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Fishermen left stranded as Senegal’s most sought-after catch moves North

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Coastal communities in Senegal are reeling as stocks of sardinella – the country’s most consumed fish – disappear from local waters. While fishermen blame industrial trawlers, scientists say climate change is sending the small, paddle-shaped fish northwards in search of cooler habitats.

Fisherman Amadou Gueye returns to Dakar’s small port of Ouakam with only five octopuses after a long day spent at sea.

“It’s not good. There’s the current and no fish,” he laments. “The big boats make it hard, leaving us with nowhere to fish.”

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Finding sardinella, a staple food and crucial economic resource in Senegal, has become a major challenge, confirms Ibrahima Ndiaye, vice-president of Ouakam’s local fishermen’s committee.

“The pirogues now spend seven days at sea going to Mauritania, Guinea-Bissau and Guinea-Conakry – whereas in the past there was daily fishing,” he tells RFI.

“We used to go out in the morning and come back in the evening.”

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Ecosystems changing

A study this month in the British journal Scientific Reports found that sardinella were migrating up the coast of west Africa from Senegal and Mauritania to Morocco, where large catches are now being recorded.

The so-called “tropicalisation of ecosystems” – or warmer sea temperatures altering north-west African coastal waters – is driving the redistribution of sardinella and other small pelagic fish.

The warming has caused sardinella to migrate northward at a rate of 181 kilometres per decade.

Led by scientists in Senegal, France, Norway, Morocco, Mauritania and the Gambia, the study analyses data from 2,363 trawlers and 170,000 kilometres of acoustic sea surveys done between 1995 and 2015.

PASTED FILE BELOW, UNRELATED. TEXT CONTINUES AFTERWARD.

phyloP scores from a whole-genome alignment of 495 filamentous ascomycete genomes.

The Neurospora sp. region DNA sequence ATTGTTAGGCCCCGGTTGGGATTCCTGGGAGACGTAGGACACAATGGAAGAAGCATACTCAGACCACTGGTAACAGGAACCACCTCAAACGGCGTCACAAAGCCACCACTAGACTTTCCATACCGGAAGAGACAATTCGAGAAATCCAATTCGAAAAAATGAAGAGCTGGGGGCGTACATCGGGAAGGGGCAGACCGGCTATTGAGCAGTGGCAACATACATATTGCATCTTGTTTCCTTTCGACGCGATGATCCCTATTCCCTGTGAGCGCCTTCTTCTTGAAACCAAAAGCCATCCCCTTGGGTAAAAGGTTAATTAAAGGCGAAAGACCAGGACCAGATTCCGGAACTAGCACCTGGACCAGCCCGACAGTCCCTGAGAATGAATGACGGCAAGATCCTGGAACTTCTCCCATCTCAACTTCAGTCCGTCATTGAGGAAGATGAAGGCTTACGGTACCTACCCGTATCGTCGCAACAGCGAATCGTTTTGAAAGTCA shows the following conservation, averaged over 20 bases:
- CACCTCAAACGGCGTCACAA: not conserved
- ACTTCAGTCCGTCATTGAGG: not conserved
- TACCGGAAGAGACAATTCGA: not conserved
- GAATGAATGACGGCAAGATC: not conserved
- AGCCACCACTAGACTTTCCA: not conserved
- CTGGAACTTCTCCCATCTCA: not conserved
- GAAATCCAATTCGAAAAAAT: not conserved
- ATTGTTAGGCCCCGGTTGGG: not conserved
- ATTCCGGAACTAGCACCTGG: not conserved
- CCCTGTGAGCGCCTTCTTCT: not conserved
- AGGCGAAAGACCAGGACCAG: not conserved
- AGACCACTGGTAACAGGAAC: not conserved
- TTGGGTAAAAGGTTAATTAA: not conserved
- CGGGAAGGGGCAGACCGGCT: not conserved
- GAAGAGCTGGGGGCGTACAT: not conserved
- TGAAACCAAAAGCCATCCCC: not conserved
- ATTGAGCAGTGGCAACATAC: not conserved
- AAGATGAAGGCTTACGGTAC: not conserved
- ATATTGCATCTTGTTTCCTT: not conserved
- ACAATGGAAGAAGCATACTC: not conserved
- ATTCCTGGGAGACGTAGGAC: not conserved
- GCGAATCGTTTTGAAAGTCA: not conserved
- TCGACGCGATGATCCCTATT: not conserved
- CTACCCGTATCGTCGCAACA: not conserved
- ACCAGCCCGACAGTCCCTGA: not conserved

It found that more than three decades of warming had impacted the cold ocean Canary Current that flows along the coast, regulating the marine ecosystem and influencing climate patterns.

Climate stressors

Already over-exploited fish stocks were being forced out of their usual habitats by a “complex interplay of climatic-related stressors”, the report warned.

These included changes to wind patterns and “upwelling” – when nutrient-rich, colder waters from the bottom of the ocean rise to the surface to support marine life.

“While overfishing is obviously a direct human activity, the powerful environmental impacts are an indirect human activity,” Vincent Rossi, an oceanographer with the French research centre CNRS, told RFI.

The loss of sardinella, a vital resource, risked further threatening food security in West African countries that depend on the fish, the study found.

It warned that shared stocks would become increasingly difficult to manage sustainably.

The researchers said better monitoring was needed to properly understand the ways in which the marine ecosystem off north-west Africa was responding to climate change.

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